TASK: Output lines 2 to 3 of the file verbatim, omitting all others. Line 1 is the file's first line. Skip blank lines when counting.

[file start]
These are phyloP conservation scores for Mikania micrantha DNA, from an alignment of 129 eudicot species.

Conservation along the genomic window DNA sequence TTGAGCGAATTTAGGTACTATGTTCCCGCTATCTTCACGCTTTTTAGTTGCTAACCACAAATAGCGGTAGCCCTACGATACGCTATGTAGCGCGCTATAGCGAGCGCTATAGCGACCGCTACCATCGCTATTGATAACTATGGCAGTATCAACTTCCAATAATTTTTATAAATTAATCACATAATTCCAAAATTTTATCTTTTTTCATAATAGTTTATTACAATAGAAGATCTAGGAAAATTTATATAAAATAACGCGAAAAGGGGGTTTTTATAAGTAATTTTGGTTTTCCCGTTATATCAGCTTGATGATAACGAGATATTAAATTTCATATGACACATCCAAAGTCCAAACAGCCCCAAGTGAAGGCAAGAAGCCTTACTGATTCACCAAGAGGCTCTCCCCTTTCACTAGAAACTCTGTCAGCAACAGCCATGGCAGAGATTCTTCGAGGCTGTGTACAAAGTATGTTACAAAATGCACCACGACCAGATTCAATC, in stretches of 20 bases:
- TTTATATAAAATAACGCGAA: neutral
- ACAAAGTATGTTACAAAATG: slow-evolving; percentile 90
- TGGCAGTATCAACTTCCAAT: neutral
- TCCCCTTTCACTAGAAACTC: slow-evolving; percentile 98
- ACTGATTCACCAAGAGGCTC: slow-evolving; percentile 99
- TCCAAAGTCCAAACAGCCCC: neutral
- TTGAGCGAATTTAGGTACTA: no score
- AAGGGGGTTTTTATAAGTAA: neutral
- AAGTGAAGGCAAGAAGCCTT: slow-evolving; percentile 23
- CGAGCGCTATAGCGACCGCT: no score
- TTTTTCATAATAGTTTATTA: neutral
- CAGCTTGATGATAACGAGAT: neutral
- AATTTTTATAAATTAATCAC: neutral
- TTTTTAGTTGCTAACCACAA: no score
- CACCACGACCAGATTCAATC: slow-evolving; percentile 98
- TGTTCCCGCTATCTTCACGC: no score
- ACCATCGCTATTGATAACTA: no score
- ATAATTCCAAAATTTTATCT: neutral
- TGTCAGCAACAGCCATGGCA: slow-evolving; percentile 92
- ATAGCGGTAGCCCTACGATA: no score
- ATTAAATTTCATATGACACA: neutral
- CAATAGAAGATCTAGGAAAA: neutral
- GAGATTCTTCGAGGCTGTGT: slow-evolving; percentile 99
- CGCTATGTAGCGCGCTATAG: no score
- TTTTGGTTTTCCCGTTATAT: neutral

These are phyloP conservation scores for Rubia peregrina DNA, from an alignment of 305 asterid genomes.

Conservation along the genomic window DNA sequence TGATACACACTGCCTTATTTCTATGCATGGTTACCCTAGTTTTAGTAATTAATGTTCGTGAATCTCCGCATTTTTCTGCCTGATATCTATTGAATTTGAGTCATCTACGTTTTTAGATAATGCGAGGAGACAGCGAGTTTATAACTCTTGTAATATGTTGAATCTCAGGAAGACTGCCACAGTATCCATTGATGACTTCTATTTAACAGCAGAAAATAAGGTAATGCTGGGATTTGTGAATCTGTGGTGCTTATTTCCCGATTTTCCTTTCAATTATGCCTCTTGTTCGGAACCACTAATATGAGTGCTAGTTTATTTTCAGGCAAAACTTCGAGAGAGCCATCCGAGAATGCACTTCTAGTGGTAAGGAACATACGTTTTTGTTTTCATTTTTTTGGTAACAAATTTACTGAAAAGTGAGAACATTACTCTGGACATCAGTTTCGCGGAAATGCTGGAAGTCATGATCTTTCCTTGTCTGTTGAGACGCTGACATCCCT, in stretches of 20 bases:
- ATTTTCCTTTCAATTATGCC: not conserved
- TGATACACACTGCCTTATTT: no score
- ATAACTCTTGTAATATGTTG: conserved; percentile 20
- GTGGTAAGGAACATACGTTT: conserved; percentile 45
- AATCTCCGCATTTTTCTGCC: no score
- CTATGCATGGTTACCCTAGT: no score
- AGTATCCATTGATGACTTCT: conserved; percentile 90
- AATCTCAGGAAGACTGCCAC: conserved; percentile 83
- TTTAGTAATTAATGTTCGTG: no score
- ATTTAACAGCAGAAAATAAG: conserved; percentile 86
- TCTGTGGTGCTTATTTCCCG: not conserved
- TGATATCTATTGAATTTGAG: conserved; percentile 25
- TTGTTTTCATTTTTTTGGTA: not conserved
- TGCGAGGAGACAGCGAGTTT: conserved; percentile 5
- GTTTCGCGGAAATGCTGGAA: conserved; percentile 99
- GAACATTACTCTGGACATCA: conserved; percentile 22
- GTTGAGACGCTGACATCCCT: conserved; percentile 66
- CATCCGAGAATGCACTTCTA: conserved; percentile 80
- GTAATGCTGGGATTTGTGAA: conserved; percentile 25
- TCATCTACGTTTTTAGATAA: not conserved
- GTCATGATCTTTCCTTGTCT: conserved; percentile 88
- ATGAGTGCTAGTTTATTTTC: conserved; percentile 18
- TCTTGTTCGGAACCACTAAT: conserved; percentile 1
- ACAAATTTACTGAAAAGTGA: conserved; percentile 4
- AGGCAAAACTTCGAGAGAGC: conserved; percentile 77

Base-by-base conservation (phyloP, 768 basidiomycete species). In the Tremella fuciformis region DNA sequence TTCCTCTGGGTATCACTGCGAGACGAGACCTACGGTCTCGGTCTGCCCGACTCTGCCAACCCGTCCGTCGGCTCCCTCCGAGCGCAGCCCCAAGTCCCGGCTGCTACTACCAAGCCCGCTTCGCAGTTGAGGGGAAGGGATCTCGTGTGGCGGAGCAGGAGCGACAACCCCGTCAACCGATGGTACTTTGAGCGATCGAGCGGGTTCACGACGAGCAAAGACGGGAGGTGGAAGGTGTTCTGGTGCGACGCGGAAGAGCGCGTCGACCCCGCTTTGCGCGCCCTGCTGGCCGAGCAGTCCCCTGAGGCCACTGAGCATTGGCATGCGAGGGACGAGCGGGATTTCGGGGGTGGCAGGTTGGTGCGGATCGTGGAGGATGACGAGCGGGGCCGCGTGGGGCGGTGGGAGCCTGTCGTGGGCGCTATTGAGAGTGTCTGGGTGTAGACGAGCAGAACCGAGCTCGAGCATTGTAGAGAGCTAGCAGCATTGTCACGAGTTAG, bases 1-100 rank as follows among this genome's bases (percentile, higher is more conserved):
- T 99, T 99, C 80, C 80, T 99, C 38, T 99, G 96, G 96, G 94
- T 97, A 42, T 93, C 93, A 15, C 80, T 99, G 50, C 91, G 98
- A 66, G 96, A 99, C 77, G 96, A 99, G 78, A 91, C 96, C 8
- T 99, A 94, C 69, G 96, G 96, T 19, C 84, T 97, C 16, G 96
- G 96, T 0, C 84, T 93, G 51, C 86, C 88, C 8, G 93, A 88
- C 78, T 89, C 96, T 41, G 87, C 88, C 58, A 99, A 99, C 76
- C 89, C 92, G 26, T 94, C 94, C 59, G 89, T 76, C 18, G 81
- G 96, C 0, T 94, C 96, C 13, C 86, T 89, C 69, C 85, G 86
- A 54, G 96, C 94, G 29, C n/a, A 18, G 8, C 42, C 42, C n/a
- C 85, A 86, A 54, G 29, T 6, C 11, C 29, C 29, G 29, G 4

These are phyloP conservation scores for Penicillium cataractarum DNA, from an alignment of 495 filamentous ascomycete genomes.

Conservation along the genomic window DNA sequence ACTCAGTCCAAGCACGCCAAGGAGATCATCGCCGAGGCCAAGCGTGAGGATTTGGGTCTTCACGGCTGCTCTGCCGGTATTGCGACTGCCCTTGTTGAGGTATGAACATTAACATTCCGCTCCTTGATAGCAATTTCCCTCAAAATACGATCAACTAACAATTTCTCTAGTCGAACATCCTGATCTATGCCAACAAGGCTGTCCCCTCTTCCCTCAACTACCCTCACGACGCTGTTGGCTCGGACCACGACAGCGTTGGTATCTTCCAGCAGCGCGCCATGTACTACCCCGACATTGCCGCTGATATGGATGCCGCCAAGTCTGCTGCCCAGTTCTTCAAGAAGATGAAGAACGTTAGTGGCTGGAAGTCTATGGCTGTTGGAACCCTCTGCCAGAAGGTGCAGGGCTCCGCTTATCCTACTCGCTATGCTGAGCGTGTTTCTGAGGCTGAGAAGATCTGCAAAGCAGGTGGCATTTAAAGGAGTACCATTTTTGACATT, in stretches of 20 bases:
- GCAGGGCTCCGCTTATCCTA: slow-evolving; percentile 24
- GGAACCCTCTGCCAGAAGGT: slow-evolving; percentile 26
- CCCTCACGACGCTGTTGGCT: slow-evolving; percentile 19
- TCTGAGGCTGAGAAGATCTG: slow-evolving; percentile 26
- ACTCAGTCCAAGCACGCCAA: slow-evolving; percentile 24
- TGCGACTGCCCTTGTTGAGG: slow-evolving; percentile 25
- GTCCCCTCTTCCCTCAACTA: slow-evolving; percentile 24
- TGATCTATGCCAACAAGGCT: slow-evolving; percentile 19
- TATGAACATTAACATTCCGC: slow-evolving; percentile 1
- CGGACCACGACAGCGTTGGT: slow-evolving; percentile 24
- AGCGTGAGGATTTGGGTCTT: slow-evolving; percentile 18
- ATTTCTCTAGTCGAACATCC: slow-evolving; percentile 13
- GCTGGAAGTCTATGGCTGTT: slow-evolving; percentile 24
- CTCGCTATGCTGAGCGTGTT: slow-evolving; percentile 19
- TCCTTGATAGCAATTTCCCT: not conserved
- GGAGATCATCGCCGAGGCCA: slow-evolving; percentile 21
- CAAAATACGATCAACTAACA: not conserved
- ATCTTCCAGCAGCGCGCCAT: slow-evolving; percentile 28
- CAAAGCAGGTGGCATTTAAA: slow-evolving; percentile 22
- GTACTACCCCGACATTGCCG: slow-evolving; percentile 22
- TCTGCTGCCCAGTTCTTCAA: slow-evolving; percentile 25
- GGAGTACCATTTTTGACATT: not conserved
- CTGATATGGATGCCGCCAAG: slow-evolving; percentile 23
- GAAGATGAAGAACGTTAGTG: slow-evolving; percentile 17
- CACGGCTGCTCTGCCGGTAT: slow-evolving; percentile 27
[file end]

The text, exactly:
Conservation along the genomic window DNA sequence TTGAGCGAATTTAGGTACTATGTTCCCGCTATCTTCACGCTTTTTAGTTGCTAACCACAAATAGCGGTAGCCCTACGATACGCTATGTAGCGCGCTATAGCGAGCGCTATAGCGACCGCTACCATCGCTATTGATAACTATGGCAGTATCAACTTCCAATAATTTTTATAAATTAATCACATAATTCCAAAATTTTATCTTTTTTCATAATAGTTTATTACAATAGAAGATCTAGGAAAATTTATATAAAATAACGCGAAAAGGGGGTTTTTATAAGTAATTTTGGTTTTCCCGTTATATCAGCTTGATGATAACGAGATATTAAATTTCATATGACACATCCAAAGTCCAAACAGCCCCAAGTGAAGGCAAGAAGCCTTACTGATTCACCAAGAGGCTCTCCCCTTTCACTAGAAACTCTGTCAGCAACAGCCATGGCAGAGATTCTTCGAGGCTGTGTACAAAGTATGTTACAAAATGCACCACGACCAGATTCAATC, in stretches of 20 bases:
- TTTATATAAAATAACGCGAA: neutral